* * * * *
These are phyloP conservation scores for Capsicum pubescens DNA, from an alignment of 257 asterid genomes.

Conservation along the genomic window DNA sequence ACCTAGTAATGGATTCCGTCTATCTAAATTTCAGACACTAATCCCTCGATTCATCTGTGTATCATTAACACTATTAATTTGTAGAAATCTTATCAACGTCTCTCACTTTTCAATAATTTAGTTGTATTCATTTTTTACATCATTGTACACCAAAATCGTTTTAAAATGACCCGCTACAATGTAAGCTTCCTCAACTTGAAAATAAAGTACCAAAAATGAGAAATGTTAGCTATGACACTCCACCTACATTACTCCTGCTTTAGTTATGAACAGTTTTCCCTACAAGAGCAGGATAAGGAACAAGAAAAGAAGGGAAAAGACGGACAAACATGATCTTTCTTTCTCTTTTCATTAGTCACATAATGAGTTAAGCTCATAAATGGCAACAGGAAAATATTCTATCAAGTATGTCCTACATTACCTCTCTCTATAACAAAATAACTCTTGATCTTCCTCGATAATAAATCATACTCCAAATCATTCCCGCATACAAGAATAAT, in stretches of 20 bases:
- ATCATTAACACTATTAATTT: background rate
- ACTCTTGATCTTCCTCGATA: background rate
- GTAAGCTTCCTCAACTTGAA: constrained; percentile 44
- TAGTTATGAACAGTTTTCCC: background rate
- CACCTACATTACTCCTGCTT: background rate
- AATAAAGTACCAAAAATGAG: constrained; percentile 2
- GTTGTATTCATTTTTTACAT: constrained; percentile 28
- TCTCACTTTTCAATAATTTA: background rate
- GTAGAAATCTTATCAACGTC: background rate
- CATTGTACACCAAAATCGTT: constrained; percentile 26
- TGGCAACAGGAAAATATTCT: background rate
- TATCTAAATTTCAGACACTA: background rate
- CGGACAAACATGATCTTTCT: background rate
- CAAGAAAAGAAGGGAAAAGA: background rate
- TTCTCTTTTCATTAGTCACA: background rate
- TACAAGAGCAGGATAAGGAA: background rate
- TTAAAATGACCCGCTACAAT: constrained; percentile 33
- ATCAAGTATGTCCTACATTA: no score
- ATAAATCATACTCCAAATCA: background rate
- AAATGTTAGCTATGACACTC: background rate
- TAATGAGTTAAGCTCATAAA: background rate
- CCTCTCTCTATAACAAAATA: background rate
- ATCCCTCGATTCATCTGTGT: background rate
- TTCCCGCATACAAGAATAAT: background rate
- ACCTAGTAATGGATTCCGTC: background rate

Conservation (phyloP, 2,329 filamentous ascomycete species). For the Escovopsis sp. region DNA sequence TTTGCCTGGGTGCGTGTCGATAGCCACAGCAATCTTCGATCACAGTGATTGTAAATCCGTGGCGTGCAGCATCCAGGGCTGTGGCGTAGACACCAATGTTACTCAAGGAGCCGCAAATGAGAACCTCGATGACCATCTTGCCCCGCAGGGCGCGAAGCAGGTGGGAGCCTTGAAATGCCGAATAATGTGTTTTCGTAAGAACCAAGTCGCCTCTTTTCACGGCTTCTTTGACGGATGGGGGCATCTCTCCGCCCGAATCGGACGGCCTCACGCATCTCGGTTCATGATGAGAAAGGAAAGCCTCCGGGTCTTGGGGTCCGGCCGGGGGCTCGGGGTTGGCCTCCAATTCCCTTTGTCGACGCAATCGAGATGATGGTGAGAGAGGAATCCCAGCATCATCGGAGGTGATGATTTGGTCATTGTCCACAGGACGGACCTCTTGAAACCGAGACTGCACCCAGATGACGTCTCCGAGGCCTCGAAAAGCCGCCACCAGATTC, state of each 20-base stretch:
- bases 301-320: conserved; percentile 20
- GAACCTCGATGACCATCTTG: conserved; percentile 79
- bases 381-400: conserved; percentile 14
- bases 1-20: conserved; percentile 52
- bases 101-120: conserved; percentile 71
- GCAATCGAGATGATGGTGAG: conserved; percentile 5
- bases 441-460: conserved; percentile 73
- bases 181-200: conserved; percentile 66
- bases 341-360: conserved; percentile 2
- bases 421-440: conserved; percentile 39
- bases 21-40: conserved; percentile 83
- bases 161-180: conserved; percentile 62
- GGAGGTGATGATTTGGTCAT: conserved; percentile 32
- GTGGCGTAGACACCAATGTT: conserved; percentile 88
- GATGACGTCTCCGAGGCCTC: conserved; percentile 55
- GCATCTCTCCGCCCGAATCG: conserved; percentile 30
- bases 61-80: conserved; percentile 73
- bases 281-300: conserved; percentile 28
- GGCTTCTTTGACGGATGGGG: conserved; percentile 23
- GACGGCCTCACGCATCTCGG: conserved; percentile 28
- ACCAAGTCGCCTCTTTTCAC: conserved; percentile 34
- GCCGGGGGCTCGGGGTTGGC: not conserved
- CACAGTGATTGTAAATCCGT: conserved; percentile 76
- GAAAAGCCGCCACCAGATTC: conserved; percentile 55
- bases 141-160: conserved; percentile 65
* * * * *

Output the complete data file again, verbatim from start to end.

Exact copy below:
These are phyloP conservation scores for Capsicum pubescens DNA, from an alignment of 257 asterid genomes.

Conservation along the genomic window DNA sequence ACCTAGTAATGGATTCCGTCTATCTAAATTTCAGACACTAATCCCTCGATTCATCTGTGTATCATTAACACTATTAATTTGTAGAAATCTTATCAACGTCTCTCACTTTTCAATAATTTAGTTGTATTCATTTTTTACATCATTGTACACCAAAATCGTTTTAAAATGACCCGCTACAATGTAAGCTTCCTCAACTTGAAAATAAAGTACCAAAAATGAGAAATGTTAGCTATGACACTCCACCTACATTACTCCTGCTTTAGTTATGAACAGTTTTCCCTACAAGAGCAGGATAAGGAACAAGAAAAGAAGGGAAAAGACGGACAAACATGATCTTTCTTTCTCTTTTCATTAGTCACATAATGAGTTAAGCTCATAAATGGCAACAGGAAAATATTCTATCAAGTATGTCCTACATTACCTCTCTCTATAACAAAATAACTCTTGATCTTCCTCGATAATAAATCATACTCCAAATCATTCCCGCATACAAGAATAAT, in stretches of 20 bases:
- ATCATTAACACTATTAATTT: background rate
- ACTCTTGATCTTCCTCGATA: background rate
- GTAAGCTTCCTCAACTTGAA: constrained; percentile 44
- TAGTTATGAACAGTTTTCCC: background rate
- CACCTACATTACTCCTGCTT: background rate
- AATAAAGTACCAAAAATGAG: constrained; percentile 2
- GTTGTATTCATTTTTTACAT: constrained; percentile 28
- TCTCACTTTTCAATAATTTA: background rate
- GTAGAAATCTTATCAACGTC: background rate
- CATTGTACACCAAAATCGTT: constrained; percentile 26
- TGGCAACAGGAAAATATTCT: background rate
- TATCTAAATTTCAGACACTA: background rate
- CGGACAAACATGATCTTTCT: background rate
- CAAGAAAAGAAGGGAAAAGA: background rate
- TTCTCTTTTCATTAGTCACA: background rate
- TACAAGAGCAGGATAAGGAA: background rate
- TTAAAATGACCCGCTACAAT: constrained; percentile 33
- ATCAAGTATGTCCTACATTA: no score
- ATAAATCATACTCCAAATCA: background rate
- AAATGTTAGCTATGACACTC: background rate
- TAATGAGTTAAGCTCATAAA: background rate
- CCTCTCTCTATAACAAAATA: background rate
- ATCCCTCGATTCATCTGTGT: background rate
- TTCCCGCATACAAGAATAAT: background rate
- ACCTAGTAATGGATTCCGTC: background rate

Conservation (phyloP, 2,329 filamentous ascomycete species). For the Escovopsis sp. region DNA sequence TTTGCCTGGGTGCGTGTCGATAGCCACAGCAATCTTCGATCACAGTGATTGTAAATCCGTGGCGTGCAGCATCCAGGGCTGTGGCGTAGACACCAATGTTACTCAAGGAGCCGCAAATGAGAACCTCGATGACCATCTTGCCCCGCAGGGCGCGAAGCAGGTGGGAGCCTTGAAATGCCGAATAATGTGTTTTCGTAAGAACCAAGTCGCCTCTTTTCACGGCTTCTTTGACGGATGGGGGCATCTCTCCGCCCGAATCGGACGGCCTCACGCATCTCGGTTCATGATGAGAAAGGAAAGCCTCCGGGTCTTGGGGTCCGGCCGGGGGCTCGGGGTTGGCCTCCAATTCCCTTTGTCGACGCAATCGAGATGATGGTGAGAGAGGAATCCCAGCATCATCGGAGGTGATGATTTGGTCATTGTCCACAGGACGGACCTCTTGAAACCGAGACTGCACCCAGATGACGTCTCCGAGGCCTCGAAAAGCCGCCACCAGATTC, state of each 20-base stretch:
- bases 301-320: conserved; percentile 20
- GAACCTCGATGACCATCTTG: conserved; percentile 79
- bases 381-400: conserved; percentile 14
- bases 1-20: conserved; percentile 52
- bases 101-120: conserved; percentile 71
- GCAATCGAGATGATGGTGAG: conserved; percentile 5
- bases 441-460: conserved; percentile 73
- bases 181-200: conserved; percentile 66
- bases 341-360: conserved; percentile 2
- bases 421-440: conserved; percentile 39
- bases 21-40: conserved; percentile 83
- bases 161-180: conserved; percentile 62
- GGAGGTGATGATTTGGTCAT: conserved; percentile 32
- GTGGCGTAGACACCAATGTT: conserved; percentile 88
- GATGACGTCTCCGAGGCCTC: conserved; percentile 55
- GCATCTCTCCGCCCGAATCG: conserved; percentile 30
- bases 61-80: conserved; percentile 73
- bases 281-300: conserved; percentile 28
- GGCTTCTTTGACGGATGGGG: conserved; percentile 23
- GACGGCCTCACGCATCTCGG: conserved; percentile 28
- ACCAAGTCGCCTCTTTTCAC: conserved; percentile 34
- GCCGGGGGCTCGGGGTTGGC: not conserved
- CACAGTGATTGTAAATCCGT: conserved; percentile 76
- GAAAAGCCGCCACCAGATTC: conserved; percentile 55
- bases 141-160: conserved; percentile 65